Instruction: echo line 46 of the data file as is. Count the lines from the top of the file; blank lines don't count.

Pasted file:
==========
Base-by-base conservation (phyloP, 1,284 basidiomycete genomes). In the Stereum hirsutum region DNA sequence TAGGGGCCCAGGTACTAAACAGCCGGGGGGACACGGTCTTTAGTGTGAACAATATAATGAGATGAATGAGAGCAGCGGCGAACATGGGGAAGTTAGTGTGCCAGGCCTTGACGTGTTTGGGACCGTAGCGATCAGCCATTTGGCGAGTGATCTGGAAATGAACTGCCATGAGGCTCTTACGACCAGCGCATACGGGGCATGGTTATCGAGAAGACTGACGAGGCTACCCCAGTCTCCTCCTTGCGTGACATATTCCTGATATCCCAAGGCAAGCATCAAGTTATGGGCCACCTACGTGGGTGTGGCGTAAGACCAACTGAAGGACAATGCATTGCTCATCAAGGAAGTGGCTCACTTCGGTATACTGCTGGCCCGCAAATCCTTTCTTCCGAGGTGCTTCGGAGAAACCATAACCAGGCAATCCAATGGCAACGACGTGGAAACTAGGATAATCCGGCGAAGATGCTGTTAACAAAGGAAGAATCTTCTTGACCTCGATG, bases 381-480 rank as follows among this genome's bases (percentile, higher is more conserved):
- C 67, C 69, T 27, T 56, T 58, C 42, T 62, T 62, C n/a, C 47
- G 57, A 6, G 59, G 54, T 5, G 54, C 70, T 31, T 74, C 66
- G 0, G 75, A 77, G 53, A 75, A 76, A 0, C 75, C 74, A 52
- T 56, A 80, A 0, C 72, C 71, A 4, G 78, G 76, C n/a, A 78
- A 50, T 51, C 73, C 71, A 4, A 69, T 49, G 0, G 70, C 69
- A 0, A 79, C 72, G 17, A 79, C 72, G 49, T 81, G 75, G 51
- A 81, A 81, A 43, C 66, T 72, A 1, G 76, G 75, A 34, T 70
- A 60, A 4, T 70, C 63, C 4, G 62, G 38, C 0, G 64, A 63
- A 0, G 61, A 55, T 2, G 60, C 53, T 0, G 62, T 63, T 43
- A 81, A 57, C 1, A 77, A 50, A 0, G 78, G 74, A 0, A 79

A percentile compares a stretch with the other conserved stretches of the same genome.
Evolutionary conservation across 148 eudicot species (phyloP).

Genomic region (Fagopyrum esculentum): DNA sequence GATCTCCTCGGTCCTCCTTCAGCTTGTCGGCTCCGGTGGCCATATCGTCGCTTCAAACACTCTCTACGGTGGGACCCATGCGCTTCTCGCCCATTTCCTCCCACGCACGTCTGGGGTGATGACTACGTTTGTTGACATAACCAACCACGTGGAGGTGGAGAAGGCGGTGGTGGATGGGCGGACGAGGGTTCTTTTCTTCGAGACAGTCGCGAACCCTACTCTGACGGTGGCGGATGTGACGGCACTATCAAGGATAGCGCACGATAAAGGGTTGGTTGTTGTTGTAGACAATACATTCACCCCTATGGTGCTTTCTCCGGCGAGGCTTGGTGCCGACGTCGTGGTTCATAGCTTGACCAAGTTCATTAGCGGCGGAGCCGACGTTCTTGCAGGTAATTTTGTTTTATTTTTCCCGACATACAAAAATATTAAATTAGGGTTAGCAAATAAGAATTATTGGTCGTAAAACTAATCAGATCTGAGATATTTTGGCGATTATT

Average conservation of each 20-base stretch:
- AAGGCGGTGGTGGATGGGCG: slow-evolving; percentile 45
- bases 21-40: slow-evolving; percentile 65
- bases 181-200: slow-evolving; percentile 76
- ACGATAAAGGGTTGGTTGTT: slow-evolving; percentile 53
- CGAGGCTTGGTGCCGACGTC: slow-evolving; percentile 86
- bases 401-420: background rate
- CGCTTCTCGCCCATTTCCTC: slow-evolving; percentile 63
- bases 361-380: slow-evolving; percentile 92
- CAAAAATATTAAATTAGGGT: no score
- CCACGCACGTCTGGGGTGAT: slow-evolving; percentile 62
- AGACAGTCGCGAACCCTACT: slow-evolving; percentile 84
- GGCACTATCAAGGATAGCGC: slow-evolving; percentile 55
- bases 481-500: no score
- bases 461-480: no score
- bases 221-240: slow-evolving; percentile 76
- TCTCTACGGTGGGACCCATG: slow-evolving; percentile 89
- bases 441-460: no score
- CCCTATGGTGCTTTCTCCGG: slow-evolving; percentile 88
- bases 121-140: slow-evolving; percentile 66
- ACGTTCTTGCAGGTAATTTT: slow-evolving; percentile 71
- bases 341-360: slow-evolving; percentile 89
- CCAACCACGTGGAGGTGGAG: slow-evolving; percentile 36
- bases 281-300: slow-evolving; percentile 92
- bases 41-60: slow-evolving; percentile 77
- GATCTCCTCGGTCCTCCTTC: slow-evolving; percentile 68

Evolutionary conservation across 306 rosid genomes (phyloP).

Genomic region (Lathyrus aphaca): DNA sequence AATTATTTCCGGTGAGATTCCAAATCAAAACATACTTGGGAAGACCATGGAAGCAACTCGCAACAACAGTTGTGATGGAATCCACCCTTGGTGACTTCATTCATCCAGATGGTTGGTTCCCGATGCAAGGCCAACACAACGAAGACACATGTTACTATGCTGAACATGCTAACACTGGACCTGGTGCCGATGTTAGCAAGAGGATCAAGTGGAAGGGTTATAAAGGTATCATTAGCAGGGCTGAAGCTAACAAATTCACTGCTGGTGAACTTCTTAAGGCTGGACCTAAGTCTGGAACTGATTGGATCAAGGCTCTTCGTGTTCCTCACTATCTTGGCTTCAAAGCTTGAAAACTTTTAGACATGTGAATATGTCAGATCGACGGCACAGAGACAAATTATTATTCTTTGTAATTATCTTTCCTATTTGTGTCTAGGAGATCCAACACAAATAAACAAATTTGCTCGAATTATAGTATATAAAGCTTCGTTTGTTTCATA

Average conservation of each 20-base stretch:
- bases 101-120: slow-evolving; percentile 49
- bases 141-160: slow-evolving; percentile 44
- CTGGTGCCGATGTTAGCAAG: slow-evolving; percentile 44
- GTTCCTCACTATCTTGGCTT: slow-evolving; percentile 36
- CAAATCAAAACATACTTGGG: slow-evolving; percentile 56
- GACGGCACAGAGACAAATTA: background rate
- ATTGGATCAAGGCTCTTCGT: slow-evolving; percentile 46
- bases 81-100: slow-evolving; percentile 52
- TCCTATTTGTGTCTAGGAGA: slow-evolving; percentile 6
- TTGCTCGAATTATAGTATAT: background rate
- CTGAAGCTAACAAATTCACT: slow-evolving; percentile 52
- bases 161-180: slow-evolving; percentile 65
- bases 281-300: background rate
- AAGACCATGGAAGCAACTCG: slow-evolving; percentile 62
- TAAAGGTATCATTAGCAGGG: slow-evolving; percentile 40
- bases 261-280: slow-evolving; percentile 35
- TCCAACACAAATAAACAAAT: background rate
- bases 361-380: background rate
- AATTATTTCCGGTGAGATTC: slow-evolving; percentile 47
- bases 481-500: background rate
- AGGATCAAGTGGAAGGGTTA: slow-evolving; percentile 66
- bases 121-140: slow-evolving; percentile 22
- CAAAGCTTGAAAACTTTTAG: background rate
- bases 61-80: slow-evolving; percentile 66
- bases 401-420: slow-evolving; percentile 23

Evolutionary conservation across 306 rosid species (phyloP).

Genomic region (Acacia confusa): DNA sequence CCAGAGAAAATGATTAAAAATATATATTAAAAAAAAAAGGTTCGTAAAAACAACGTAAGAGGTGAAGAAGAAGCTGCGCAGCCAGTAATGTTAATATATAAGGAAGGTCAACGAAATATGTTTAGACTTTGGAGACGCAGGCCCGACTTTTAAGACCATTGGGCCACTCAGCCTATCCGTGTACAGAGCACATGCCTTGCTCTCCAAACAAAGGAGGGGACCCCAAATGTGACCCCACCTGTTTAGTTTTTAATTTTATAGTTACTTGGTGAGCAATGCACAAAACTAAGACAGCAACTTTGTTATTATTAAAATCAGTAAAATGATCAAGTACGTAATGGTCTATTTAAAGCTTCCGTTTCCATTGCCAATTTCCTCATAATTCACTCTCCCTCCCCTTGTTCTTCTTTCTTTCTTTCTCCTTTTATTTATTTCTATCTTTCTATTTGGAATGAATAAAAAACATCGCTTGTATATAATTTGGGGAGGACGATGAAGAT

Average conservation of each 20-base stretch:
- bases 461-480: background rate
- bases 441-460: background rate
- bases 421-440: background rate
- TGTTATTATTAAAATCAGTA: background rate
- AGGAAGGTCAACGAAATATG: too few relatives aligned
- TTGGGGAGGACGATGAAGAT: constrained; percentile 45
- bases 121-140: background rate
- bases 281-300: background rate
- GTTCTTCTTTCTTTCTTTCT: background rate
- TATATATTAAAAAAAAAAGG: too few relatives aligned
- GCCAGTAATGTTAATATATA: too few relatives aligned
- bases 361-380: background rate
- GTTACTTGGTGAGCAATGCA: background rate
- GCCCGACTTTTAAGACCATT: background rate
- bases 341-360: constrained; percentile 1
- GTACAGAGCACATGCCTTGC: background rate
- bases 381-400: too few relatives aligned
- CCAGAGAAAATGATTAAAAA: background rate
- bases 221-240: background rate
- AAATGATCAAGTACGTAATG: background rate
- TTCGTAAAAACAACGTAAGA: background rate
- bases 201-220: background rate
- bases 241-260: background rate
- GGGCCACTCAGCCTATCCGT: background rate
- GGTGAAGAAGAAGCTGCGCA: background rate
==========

- CTGGTGCCGATGTTAGCAAG: slow-evolving; percentile 44